Because of my enthusiastic promotion for optimizing Vitamin D (hereafter referred to as “D”) in my patients, I am often asked “ how much is too much; can it be harmful?” Therefore, in order to be fair and balanced, let’s look at the potential for D toxicity, so-called Hypervitaminosis D. After all, D is a fat soluble vitamin, meaning it can build up in the tissues and may not be released quickly like the water soluble ones — C and B vitamins for instance.

The main downside of too much D is high blood calcium levels. This causes a myriad of symptoms: nausea & vomiting, constipation/ or diarrhea, poor appetite, excessive thirst & frequent urination, as well as bone pain in the early stages. With progression the latter stages of D toxicity can lead to muscle weakness, fatigue, confusion and even death. This progression typically takes weeks to months, especially in an otherwise healthy person. However, with blood calcium levels so routinely available, this should never happen. If blood calcium is chronically elevated, kidney stones could develop, especially in susceptible people with pre-existing kidney problems and/or endocrine (glandular) problems and/or liver problems. So don’t take chances. Ask your doctor to help in your quest for optimum D! Especially if you are in this class of people.


D3 is the naturally occurring form of D synthesized in the skin from sun exposure and also occurring in fish oil and other natural products. Thus I will only consider this ideal form of supplementation. I will not cover the prescription 50,000 iu form, but only OTC doses.

For normal adults 2,000 iu daily is recommended by The Endocrine Society and is certainly safe. The Vitamin D Council recommends 5,000 iu daily, which I also consider very safe for most people and probably ideal for elderly, dark skinned people and those over 200 lbs. Even 10,000 iu daily for short term use (one month or less at a time) is safe and a good idea if fighting an acute illness, such as sinusitis, bronchitis, flu/cold or any other type of infection or stressor. Never use more than 10,000 iu daily unless instructed by your doctor.


To know for sure that you are getting optimum D, check a simple blood level—readily available (although some insurance companies refuse them as unnecessary—always ask for cost info). The ideal target is 70ng/ml. This is the highest level one can achieve by staying in the summer sun all the time. My references are: 0—29=Deficient, 30—49=Sufficient, 50—100=OPTIMUM, 101—149=Taking Too Much D, 150+=Potentially Toxic—see above. If symptoms exist or calcium level is elevated, see a doctor immediately.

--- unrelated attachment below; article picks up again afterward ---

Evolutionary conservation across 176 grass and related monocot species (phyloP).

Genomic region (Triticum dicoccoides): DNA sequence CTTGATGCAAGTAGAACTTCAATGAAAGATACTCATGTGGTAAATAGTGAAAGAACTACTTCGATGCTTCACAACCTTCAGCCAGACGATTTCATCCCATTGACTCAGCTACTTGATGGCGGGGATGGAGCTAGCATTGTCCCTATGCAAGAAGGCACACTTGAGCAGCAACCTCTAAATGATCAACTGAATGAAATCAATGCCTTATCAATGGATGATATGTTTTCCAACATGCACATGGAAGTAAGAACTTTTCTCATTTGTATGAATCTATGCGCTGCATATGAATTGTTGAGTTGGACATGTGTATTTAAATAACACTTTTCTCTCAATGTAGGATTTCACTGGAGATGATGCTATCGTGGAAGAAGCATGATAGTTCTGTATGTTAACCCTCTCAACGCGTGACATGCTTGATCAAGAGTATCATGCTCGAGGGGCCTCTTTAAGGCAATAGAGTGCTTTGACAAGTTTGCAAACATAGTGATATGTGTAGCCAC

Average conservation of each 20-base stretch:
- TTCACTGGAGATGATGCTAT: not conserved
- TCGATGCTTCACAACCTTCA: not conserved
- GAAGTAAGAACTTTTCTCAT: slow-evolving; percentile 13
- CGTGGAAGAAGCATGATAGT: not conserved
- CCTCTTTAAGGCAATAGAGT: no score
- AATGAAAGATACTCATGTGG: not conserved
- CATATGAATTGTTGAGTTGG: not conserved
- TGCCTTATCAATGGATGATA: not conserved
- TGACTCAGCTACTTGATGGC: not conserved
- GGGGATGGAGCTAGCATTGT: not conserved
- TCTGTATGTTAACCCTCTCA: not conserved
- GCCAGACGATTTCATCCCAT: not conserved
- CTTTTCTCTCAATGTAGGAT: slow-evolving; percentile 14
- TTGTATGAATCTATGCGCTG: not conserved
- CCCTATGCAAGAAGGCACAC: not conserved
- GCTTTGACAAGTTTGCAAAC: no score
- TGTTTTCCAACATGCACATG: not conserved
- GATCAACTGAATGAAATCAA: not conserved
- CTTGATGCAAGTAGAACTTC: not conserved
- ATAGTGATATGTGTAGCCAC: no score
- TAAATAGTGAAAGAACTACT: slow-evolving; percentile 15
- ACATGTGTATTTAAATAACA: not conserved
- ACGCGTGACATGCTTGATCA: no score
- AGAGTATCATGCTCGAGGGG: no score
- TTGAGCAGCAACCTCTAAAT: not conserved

Almost everything we do in medicine has a Risk/Benefit Ratio. I feel strongly that the benefits to taking more than the RDA (400 iu) of D far outweigh the risks for healthy adults. I start people on 2,000 iu daily and tell them to ask their primary care provider to check a D level at their next routine visit (make sure you have been consistently taking it for at least 3 months). I find most people need between 2,000—6,000 iu daily to get close to the ideal blood level of 70 ng/ml. (Make sure your lab reads in these units. If they read results in mmol/l, divide by 2.5 to convert to ng/ml.)

There are just so many health benefits available to optimizing D that I feel this is now the single most important actionable health project. Why not start today? Cognition is better—some even believe Alzheimer’s can be prevented or delayed by D supplementation. Every organ works better—most importantly the cancer surveillance systems of the body—with hundreds of studies showing less overall cancer risk when D is optimized. (Some feel the evidence on cancer risk reduction is not strong enough to claim this yet—I disagree. ) I have many skin cancer patients who have turned around their escalating numbers of skin cancer surgeries on optimum D—after being on it 1—2 years.

Once Again Praying His Benefits For YOU and YOURS!!!

Steven A. Smith, MD, FACP
Psalms 103


If you are pediatric age, have kidney problems, are pregnant or nursing, or have glandular problems (endocrine), consult with your doctor prior to optimizing your Vitamin D3 intake. Be aware that most, but not all, practicing doctors follow practices similar to the above. If your doctor does not recommend Vitamin D3, get a second or even a third opinion.